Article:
ICT repair and refurbishment
Process and technology Equipment and parts

ICT repair and refurbishment

Monday, 21 August 2017

The circular economy for consumer electronics is already here and it is very large. Deloitte Global estimated that approximately 120 million used smartphones were sold or traded in by consumers in 2016, calling it the “$17 billion market you may never have heard of”. The digital industry has embraced the circular economy model by means of an established infrastructure that promotes repair, refurbishment and remanufacturing practices.

This infrastructure, next to waste collection and treatment facilities, is the circular economy backbone of the information and communication technologies (ICT) industry in Europe. It contributes to reuse and increased lifetime of IT devices in the European market, thus delivering real benefits to consumers. Indeed, DIGITALEUROPE companies perform millions of repairs annually. Refurbishment and remanufacturing is a longstanding practice in B2B and high value segments of our industry. For this repair, refurbishment and remanufacturing business to further expand, regulators need to recognise the trusted status of authorised repair networks, refurbishment and remanufacturing facilities to ensure the safety and quality of the repair experience for consumers. This also implies the necessary protection of IP rights associated with the innovative nature of our sector – even in the aftersales, maintenance and repair market and, in particular, with regard to licence agreements and access to proprietary information. Products are designed to withstand the rigours of everyday use and even abuse. Functions, aesthetics and structural characteristics are maximised accordingly. Manufacturers design to minimise the need for repair through the selection of high quality materials and components, as well as a durable and reliable structural design. Manufacturers also subject their devices to rigorous tests before they are placed on the market.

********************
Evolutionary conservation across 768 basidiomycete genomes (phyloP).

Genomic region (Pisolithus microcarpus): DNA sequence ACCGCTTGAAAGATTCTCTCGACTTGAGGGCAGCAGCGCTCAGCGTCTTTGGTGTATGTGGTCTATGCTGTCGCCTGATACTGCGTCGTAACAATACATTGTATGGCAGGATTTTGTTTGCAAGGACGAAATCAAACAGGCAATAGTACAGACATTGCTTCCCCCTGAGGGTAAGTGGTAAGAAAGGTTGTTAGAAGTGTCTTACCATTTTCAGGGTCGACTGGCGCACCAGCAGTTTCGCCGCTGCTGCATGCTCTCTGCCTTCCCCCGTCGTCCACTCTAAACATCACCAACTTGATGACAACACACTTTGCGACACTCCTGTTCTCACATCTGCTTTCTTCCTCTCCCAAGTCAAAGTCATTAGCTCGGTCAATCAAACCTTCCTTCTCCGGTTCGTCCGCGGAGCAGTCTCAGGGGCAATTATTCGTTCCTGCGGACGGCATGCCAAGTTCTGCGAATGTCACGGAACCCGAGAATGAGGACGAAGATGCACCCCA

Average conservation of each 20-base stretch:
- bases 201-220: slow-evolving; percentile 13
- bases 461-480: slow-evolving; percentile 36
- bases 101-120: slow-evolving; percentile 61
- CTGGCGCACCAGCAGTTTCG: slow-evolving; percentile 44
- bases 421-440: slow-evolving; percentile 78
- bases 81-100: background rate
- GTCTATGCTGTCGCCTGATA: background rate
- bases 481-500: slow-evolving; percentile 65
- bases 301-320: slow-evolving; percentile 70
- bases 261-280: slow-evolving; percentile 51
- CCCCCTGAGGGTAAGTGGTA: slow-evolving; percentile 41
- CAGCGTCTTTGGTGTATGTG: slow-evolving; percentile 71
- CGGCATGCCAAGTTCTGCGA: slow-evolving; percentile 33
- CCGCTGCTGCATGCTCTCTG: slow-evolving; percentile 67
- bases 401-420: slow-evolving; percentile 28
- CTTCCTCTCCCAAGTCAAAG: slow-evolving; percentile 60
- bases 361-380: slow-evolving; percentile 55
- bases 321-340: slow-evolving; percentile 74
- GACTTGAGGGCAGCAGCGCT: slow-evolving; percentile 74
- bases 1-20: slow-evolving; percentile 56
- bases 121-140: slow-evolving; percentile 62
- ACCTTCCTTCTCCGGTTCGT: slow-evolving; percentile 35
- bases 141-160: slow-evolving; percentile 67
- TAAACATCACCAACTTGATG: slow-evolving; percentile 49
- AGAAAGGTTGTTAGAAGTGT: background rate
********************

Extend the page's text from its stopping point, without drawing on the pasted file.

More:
A balance is sought between the quality of the materials, durability and costs. We therefore believe that when legislating ecodesign, regulators should set feasible goals, vetted by stakeholders - rather than prescribing design measures which have not been thoroughly studied, and could impede product innovation or affect product reliability and functionality. Such an approach empowers the industry to continue innovating. It also allows manufacturers to assess carefully the potential trade-offs between durability, repairability, ease of disassembly and other design features. If regulators stick to these principles in guiding the standardisation and legislation of the aftersales market, the transition to a more circular economy - where the value of products, materials and resources is maintained in the economy for as long as possible - will advance accordingly and continue to contribute to a sustainable, low carbon, resource efficient and competitive economy.


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